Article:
Totally out of my league here, but I wonder if perhaps the aberrations the OP is seeing may possibly be a function of collimation?



#20 alnitak22

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Posted 03 December 2021 - 12:28 PM

So pretty much mirrors in general suffer from it?

Yes, mirrors are the source of most coma by far. And especially mirrors from f/6 and lower. If your XT8 were say, an f/8 scope, the mirror may not produce coma that you could see. But again, you have a great scope, especially for a first one. Either just ignore the coma you see or get a Paracorr and be done with it! 


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#21 Sarkikos

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Posted 03 December 2021 - 12:30 PM

What Tom is pointing out is easily tested if you have access to a telescope such as the Tele Vue NP-101/127 which offers an essentially flat field due to its Petzal optical design.  There's a reason that Al Nagler and Team use a version of this telescope design to test all of their eyepieces.  In these scopes, if you see coma or field curvature, then it's coming from the eyepiece.  Either are "negligible" as Tom notes when I use my 22mm Nagler T4 in my NP-101.

But, how much of the coma produced by a telescope which has coma, is seen by the observer is determined by the AFOV of the eyepiece.

 

Mike


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#22 Sarkikos

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Posted 03 December 2021 - 12:35 PM

I just wish observers would stop saying that this or that eyepiece produces more or less coma.   Coma can come from an eyepiece, but that is not usually the case.   Coma comes from the primary mirror.

 

There was a poster on CN - now gone - that would tie himself into knots on this point.  He was constantly on the search for an eyepiece that would produce less coma in his Newt.  I think it was his way of avoiding the purchase of a Paracorr.  grin.gif

 

If you really want an eyepiece that shows less of the coma that is coming from the primary mirror - and you don't want to buy a coma corrector - then you need to get an eyepiece with a narrower AFOV.  The coma will still be there, but you will see less of it.  Maybe Plossls with 50 degrees or less?

 

Mike


Edited by Sarkikos, 03 December 2021 - 12:38 PM.

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#23 alnitak22

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Posted 03 December 2021 - 12:46 PM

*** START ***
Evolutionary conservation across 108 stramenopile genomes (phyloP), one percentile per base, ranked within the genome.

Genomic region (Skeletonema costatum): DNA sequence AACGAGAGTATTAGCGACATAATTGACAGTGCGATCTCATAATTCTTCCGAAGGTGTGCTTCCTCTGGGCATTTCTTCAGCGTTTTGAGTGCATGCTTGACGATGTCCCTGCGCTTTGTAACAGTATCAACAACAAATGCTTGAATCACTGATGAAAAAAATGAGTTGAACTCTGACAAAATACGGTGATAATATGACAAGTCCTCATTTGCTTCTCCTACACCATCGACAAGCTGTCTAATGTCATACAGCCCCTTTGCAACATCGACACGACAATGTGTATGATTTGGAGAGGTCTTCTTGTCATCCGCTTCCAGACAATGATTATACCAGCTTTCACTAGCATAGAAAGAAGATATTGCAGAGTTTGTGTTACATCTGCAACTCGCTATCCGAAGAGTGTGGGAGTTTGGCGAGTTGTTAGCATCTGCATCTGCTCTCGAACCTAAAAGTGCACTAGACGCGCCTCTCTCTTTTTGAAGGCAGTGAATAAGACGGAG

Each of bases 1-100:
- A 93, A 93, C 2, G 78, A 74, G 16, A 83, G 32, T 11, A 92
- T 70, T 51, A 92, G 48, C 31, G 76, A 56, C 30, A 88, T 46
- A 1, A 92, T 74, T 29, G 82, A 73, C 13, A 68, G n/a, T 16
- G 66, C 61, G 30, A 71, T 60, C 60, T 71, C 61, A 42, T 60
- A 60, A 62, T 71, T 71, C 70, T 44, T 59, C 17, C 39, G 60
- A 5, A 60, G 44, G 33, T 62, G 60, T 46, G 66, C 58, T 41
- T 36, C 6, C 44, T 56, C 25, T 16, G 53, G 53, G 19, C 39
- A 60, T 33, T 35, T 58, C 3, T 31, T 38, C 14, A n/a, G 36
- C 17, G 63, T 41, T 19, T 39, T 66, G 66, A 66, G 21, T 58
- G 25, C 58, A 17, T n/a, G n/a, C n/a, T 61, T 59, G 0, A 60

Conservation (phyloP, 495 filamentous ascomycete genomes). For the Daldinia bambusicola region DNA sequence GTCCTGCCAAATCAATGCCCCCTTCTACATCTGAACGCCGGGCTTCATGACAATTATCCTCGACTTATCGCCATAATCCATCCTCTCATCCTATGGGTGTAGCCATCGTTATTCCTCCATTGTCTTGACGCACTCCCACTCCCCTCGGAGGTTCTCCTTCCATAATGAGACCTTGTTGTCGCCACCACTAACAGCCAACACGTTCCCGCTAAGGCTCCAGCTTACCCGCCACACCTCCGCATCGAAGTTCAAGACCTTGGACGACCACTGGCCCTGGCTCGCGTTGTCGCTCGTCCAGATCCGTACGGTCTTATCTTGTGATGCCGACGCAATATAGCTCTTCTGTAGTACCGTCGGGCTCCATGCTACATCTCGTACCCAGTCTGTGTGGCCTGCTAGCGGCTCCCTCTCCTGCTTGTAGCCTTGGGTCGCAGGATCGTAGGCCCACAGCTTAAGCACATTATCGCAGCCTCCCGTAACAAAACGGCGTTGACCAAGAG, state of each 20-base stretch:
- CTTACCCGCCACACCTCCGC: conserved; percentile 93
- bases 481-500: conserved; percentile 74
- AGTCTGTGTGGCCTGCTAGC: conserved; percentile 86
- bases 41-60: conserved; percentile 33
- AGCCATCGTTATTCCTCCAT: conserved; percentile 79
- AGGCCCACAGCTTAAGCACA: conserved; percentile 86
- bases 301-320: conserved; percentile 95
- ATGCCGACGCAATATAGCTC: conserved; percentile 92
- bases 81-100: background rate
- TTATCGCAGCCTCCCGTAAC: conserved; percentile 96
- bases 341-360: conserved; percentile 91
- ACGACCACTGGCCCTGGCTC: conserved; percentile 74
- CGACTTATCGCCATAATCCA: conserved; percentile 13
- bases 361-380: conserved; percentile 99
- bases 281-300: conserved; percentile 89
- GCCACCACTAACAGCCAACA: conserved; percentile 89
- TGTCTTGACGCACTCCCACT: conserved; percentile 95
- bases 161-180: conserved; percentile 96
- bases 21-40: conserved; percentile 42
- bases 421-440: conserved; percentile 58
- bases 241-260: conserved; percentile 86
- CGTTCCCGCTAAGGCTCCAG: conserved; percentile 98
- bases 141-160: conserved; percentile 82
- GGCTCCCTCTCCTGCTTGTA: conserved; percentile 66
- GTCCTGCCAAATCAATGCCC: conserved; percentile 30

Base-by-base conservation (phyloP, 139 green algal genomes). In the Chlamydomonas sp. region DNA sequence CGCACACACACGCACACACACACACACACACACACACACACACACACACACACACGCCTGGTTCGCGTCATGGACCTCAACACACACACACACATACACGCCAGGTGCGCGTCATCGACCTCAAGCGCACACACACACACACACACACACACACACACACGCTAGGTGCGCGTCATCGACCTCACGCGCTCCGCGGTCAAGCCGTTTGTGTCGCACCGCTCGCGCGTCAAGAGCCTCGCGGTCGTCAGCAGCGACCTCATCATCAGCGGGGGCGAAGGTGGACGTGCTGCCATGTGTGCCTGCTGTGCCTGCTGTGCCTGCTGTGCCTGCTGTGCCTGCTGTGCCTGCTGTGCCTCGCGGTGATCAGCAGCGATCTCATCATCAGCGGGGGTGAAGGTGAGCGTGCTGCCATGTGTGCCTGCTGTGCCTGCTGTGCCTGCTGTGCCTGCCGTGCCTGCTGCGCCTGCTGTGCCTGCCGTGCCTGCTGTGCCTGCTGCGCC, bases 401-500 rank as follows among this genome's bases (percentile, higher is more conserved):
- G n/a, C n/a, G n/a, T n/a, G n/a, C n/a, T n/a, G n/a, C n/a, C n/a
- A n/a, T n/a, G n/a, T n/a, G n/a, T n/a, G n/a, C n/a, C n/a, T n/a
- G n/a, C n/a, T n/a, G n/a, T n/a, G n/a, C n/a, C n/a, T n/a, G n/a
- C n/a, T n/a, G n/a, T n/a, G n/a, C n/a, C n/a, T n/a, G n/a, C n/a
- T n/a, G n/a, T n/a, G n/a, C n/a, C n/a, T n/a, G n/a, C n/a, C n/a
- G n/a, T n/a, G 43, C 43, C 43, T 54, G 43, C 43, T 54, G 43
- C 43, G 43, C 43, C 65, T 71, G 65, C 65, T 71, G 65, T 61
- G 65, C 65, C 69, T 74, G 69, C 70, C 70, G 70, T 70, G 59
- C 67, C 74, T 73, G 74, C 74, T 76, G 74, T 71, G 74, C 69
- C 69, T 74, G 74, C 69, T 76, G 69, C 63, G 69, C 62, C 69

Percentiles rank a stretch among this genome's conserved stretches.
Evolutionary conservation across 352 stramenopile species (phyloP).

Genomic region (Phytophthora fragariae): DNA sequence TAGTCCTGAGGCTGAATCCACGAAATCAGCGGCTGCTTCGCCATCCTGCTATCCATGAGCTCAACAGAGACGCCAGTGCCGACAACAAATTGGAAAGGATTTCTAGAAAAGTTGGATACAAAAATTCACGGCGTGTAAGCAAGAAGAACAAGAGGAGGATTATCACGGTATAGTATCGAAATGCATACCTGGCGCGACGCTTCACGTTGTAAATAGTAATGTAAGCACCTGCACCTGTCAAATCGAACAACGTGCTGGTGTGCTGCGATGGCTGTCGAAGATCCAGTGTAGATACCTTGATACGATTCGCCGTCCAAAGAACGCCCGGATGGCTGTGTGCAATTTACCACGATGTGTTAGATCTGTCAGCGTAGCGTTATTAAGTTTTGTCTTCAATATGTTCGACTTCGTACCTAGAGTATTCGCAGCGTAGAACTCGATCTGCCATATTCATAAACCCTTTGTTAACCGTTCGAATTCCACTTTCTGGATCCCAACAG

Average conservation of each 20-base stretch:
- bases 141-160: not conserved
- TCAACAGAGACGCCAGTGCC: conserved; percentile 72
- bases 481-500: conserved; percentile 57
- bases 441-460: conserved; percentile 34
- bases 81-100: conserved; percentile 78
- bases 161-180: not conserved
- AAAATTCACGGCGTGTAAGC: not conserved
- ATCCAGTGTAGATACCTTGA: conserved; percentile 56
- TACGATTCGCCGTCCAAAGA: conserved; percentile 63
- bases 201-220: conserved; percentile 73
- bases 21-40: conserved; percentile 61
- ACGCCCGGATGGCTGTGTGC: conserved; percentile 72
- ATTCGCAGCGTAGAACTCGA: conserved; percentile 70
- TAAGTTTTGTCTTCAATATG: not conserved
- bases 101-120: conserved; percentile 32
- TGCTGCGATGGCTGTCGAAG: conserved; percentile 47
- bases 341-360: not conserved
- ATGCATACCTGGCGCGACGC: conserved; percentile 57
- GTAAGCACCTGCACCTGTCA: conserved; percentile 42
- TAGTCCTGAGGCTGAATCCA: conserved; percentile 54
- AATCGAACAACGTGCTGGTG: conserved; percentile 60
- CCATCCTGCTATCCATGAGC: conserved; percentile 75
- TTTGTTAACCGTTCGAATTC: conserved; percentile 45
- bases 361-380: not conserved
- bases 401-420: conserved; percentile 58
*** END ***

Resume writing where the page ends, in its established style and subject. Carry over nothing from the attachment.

Totally out of my league here, but I wonder if perhaps the aberrations the OP is seeing may possibly be a function of collimation?

Certainly possible. But if he doesn’t see collimation errors at higher power, probably not.



#24 alnitak22

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Posted 03 December 2021 - 12:51 PM

I just wish observers would stop saying that this or that eyepiece produces more or less coma.   Coma can come from an eyepiece, but that is not usually the case.   Coma comes from the primary mirror.

 

There was a poster on CN - now gone - that would tie himself into knots on this point.  He was constantly on the search for an eyepiece that would produce less coma in his Newt.  I think it was his way of avoiding the purchase of a Paracorr.  grin.gif

 

If you really want an eyepiece that shows less of the coma that is coming from the primary mirror - and you don't want to buy a coma corrector - then you need to get an eyepiece with a narrower AFOV.  The coma will still be there, but you will see less of it.  Maybe Plossls with 50 degrees or less?

 

Mike

Ah, our friend Scanningforcomets. Whom I renamed Scanningforcomments!  But he was far from alone in saying such and such an eyepiece “needs” a coma corrector. Even Roland chided commenters on the old Astromart forums for trying to assess eyepiece performance in an f/5 reflector without a Paracorr. Which was the only coma corrector around then. And I’m painfully aware some posters have no idea who Roland is.


Edited by alnitak22, 03 December 2021 - 01:10 PM.

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#25 25585

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Posted 03 December 2021 - 02:55 PM

As for the 22mm T4 Nagler, I believe it has essentially zero inherent coma, so any visible coma seen will be from the scope.

At f/6, the coma free field is about 3.84mm wide, and the Nagler has a 31.1mm field stop.  Seeing coma from the scope isn't hard.

And a coma corrector makes the coma free field much larger than the field stop in the eyepiece.

 

I came to the conclusion years ago that all newtonian scopes need coma correction, even f/8 and f/9 if you want there to be no coma in the field at all

in a widefield or wider eyepiece.

Even Maksutov Newtonians? I thought their meniscus lens eliminated coma.